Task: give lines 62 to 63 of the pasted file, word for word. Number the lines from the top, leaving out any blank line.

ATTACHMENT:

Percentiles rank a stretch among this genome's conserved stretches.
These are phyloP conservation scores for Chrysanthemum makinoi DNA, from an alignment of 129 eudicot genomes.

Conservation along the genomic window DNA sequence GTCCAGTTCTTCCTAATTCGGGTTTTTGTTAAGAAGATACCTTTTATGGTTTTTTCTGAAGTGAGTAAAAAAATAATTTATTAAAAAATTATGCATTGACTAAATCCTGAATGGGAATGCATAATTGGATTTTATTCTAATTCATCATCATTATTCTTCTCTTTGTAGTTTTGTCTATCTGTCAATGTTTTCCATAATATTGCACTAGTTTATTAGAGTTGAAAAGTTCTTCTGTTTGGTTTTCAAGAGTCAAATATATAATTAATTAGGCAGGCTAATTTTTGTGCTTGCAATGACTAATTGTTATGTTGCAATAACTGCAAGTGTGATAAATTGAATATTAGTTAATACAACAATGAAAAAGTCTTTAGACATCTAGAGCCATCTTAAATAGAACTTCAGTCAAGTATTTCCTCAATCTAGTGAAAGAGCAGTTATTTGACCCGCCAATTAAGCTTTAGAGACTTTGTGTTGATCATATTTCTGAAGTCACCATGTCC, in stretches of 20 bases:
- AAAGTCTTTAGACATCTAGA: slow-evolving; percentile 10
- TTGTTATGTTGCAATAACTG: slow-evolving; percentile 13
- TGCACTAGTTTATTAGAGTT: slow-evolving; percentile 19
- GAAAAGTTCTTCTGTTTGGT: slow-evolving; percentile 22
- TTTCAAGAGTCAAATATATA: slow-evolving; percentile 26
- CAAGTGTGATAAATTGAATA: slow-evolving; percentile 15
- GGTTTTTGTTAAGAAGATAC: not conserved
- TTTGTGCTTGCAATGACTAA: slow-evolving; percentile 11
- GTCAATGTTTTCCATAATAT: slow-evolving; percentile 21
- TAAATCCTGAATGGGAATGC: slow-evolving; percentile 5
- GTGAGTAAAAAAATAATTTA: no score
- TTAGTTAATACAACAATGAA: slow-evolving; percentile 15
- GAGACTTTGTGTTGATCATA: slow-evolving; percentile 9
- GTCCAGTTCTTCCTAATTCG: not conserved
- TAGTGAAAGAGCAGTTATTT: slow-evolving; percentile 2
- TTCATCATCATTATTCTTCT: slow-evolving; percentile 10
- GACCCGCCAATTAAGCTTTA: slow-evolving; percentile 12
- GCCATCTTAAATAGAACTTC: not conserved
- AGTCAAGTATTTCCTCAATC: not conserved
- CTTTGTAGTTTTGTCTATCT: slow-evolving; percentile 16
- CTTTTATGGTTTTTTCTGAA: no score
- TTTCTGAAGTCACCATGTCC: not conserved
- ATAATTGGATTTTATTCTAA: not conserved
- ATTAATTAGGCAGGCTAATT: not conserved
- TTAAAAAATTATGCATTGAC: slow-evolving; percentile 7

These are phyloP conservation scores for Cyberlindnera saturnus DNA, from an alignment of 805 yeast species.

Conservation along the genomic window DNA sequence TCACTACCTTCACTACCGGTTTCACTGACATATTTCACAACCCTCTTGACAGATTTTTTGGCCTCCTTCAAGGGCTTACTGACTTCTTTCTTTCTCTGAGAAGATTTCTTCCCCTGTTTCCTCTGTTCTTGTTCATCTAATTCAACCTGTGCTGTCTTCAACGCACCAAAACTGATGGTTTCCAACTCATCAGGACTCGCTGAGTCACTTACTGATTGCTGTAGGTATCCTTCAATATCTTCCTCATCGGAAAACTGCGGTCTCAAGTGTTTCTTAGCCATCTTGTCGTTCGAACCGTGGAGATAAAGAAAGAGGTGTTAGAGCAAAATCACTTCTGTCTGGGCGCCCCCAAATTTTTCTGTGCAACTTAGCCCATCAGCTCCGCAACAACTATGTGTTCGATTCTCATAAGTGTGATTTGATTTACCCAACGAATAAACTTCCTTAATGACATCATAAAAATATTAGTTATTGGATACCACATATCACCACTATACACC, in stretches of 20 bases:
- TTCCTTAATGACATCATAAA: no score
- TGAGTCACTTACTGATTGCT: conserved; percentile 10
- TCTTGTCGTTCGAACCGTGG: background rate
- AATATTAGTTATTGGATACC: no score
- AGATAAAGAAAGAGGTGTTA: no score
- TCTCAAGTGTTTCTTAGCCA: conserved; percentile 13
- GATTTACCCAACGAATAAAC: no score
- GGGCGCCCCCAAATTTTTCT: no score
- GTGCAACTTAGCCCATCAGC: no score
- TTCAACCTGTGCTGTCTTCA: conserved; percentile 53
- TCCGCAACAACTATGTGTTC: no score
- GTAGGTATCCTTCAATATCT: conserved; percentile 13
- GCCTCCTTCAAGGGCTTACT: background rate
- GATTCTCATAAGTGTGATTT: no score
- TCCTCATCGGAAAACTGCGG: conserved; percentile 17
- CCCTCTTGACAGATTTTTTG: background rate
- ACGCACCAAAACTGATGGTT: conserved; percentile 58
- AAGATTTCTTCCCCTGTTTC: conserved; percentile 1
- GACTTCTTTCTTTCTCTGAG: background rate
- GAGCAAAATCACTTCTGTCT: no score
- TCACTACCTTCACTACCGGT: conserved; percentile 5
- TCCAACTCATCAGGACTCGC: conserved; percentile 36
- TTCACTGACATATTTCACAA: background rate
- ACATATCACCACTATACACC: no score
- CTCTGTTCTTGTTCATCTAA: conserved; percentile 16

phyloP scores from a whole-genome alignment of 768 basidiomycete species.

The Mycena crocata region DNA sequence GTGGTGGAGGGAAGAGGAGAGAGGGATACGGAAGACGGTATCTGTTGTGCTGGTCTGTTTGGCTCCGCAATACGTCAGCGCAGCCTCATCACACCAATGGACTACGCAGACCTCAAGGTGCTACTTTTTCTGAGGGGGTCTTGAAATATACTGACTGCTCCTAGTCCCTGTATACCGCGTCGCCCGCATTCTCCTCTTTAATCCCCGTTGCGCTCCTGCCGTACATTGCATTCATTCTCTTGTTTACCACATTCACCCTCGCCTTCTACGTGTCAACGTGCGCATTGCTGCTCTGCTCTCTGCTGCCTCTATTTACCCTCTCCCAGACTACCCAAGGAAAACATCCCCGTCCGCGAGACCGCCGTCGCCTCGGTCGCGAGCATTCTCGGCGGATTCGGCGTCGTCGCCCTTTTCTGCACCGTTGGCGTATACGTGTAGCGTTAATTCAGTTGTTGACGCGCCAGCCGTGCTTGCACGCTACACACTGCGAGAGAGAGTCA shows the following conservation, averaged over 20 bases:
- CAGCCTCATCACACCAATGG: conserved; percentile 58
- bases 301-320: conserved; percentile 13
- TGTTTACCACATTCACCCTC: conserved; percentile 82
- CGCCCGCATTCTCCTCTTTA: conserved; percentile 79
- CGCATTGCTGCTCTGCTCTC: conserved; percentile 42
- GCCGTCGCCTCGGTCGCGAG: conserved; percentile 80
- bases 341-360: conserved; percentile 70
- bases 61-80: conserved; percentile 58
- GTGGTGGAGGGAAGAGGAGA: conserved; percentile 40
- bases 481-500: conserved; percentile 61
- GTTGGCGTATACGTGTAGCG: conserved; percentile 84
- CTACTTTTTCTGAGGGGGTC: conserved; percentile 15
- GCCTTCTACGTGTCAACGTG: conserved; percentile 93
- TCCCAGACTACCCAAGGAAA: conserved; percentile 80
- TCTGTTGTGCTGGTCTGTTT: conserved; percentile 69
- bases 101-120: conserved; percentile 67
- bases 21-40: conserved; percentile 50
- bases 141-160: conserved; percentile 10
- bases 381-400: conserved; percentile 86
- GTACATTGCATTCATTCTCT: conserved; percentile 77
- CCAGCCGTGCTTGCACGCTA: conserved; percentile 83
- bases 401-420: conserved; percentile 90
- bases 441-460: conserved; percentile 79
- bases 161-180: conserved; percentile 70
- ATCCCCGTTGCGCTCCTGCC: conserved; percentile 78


- CGCATTGCTGCTCTGCTCTC: conserved; percentile 42
- GCCGTCGCCTCGGTCGCGAG: conserved; percentile 80